[Deer in Nara Park near Kofukuji]
At night the deer are gathered in an enclosure lying to the side of the path leading to the Kasuga Shrine. A trumpet signal calls them together. To prevent them from getting into fights in rut time, their antlers are cut every year from the middle of October to early November. This is done in a special ceremony on Sundays and holidays in that period and attracts many spectators.
On the 8th day of the 9th month in 1694 (so just before his visit to Shonenji) Basho, accompanied by three disciples, took an evening walk near Sarusawa pond and heard the melancholy call of the deer in the distance. Autumn is rut time, when the deer let their cry resound through the forest. These cries in fact vary from a short presence cry, to a long and sad languishing cry (as in the haiku), a defiance cry on a high note, a pursuit cry (when the buck runs behind the doe) and triumph cry. To hear the languishing, melancholy cry in the forest, while around you the shadows are falling, can impart a feeling of deep loneliness, especially when you are a traveler.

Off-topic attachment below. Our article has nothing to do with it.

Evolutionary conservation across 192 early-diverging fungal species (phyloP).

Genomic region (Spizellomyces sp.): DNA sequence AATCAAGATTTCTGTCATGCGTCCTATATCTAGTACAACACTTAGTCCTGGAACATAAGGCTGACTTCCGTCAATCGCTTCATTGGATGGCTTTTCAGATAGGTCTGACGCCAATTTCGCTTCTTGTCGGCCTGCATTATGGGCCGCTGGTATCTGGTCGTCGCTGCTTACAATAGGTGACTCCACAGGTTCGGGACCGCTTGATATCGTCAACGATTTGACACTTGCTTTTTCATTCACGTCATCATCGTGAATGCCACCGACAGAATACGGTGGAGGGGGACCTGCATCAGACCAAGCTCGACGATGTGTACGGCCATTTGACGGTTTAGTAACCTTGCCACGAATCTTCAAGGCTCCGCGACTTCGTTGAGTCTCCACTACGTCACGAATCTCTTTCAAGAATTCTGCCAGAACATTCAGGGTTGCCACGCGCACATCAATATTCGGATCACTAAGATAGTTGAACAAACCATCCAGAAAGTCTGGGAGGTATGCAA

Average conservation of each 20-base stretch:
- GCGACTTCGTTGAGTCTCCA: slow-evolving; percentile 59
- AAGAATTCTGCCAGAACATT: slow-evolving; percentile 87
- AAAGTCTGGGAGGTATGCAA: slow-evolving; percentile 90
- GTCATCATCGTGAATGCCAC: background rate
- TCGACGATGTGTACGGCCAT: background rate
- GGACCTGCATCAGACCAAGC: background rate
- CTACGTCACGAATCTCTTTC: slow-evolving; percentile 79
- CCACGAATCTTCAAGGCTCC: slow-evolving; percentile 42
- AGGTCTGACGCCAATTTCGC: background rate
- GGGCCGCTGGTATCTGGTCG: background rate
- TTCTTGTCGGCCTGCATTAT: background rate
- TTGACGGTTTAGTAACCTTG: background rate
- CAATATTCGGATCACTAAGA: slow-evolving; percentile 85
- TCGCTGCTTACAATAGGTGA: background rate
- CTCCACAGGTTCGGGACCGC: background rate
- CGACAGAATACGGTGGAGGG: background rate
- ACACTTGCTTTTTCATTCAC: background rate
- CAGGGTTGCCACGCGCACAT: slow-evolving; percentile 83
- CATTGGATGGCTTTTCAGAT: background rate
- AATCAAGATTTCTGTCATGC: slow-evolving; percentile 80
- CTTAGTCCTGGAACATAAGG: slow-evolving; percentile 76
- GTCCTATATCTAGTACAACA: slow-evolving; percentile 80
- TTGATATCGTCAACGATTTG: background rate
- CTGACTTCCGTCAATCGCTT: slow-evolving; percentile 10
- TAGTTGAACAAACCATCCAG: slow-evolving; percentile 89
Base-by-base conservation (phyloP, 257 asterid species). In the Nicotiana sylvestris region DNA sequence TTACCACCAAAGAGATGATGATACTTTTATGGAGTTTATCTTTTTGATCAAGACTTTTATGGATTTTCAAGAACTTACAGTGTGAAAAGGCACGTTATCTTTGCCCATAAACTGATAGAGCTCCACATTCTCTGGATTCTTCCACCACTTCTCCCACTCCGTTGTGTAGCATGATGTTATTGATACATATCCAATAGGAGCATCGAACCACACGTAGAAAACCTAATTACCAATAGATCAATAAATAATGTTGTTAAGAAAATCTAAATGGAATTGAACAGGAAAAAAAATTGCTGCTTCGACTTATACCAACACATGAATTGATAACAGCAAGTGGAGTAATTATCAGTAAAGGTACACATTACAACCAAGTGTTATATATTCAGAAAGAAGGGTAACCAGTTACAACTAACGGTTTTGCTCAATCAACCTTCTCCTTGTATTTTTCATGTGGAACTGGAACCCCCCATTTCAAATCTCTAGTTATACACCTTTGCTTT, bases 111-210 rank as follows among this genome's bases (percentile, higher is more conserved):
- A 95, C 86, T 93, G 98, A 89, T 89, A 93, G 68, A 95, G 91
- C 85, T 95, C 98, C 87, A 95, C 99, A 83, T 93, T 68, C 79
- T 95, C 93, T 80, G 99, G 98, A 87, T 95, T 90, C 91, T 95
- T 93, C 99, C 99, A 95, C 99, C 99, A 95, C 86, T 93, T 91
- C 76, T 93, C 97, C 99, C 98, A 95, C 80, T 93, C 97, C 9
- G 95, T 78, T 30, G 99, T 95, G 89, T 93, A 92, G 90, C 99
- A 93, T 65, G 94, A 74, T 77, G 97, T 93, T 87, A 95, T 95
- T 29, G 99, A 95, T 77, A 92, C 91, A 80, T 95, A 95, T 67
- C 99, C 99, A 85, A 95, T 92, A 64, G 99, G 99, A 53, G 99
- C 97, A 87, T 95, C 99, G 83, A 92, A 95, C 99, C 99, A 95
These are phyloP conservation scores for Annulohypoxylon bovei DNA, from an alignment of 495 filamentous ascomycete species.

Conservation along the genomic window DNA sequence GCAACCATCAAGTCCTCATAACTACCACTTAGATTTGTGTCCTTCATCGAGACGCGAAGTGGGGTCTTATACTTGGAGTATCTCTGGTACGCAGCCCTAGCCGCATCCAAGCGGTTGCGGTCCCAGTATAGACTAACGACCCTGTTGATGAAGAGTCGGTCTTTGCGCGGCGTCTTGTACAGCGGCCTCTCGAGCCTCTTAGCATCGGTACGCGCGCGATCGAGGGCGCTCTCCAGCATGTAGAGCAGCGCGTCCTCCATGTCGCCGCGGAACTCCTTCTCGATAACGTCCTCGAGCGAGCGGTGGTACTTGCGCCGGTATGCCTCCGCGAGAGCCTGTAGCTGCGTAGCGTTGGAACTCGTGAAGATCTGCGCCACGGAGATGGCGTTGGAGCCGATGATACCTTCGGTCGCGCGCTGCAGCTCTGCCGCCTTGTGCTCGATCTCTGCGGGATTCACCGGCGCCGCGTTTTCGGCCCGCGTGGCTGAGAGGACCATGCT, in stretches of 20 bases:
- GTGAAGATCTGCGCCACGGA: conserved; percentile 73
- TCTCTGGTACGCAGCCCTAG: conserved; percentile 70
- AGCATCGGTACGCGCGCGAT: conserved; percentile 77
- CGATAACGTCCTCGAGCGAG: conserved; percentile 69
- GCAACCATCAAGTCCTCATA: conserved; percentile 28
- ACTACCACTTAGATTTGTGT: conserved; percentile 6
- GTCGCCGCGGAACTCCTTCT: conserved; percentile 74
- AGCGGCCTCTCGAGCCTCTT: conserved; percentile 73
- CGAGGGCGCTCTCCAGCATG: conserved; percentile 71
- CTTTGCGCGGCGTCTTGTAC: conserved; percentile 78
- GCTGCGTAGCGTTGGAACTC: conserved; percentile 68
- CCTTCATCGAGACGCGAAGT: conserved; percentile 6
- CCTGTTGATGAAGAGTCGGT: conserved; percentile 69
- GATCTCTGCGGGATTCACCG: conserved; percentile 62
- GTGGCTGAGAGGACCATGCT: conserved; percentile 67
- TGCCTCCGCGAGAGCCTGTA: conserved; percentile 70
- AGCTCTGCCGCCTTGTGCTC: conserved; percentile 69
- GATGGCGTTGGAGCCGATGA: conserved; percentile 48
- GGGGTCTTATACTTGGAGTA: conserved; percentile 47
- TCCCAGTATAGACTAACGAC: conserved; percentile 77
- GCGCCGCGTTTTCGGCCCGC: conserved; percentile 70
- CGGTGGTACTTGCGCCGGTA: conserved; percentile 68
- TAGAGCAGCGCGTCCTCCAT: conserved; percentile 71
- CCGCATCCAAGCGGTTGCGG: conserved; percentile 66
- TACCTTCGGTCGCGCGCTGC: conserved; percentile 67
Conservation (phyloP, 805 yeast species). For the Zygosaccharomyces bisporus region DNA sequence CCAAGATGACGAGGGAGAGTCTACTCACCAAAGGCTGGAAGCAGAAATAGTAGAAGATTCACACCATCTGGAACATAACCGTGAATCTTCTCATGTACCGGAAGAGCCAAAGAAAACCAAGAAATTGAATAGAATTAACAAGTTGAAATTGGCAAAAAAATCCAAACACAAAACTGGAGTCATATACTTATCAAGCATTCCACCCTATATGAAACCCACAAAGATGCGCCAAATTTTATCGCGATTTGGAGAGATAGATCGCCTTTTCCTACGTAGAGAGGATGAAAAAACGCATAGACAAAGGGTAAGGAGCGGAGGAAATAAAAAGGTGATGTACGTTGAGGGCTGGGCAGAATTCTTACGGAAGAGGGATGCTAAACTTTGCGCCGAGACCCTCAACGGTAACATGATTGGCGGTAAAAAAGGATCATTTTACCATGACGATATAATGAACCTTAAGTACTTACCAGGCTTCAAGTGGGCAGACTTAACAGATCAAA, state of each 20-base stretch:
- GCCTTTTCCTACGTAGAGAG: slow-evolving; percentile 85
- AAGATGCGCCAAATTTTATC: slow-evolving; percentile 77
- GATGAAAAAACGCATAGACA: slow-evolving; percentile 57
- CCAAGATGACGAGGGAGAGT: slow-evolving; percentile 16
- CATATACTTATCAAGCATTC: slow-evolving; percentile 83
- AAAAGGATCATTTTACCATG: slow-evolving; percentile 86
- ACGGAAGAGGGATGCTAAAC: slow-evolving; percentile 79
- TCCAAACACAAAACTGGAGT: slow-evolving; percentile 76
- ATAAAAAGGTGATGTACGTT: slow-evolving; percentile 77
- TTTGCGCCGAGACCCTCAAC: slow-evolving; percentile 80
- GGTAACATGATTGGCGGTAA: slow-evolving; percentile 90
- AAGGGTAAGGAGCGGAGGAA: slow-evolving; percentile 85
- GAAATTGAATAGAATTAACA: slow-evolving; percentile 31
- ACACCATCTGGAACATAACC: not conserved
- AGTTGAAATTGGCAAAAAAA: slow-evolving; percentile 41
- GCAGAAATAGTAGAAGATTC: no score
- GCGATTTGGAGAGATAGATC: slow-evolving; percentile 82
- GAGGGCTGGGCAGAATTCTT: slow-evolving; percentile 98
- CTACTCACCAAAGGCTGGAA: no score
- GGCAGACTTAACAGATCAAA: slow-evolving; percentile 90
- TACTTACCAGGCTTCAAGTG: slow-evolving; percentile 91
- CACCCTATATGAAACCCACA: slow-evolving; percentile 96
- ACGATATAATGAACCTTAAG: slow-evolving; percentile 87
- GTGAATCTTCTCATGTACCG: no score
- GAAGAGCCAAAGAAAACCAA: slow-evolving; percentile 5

sadly drawn out
deer at night
bii to naku | shirigoe kanashi | yoru no shika
[Deer in the Kasuga Shrine]
happening to be born
on Buddha's birthday
a baby deer!
kanbutsu no | hi ni umare-au | ka no ko kana
The haiku stone stands in front of the deer enclosure to the right side of the path leading to the Kasuga Taisha Shrine. This is where the deer are gathered at night and where the ceremony of cutting the antlers takes place.30-min. walk from Kintetsu Nara Station. Or bus from JR or Kintetsu Nara Stations to Kasuga Taisha Honden bus stop. The place where the haiku stone stands is always freely accessible.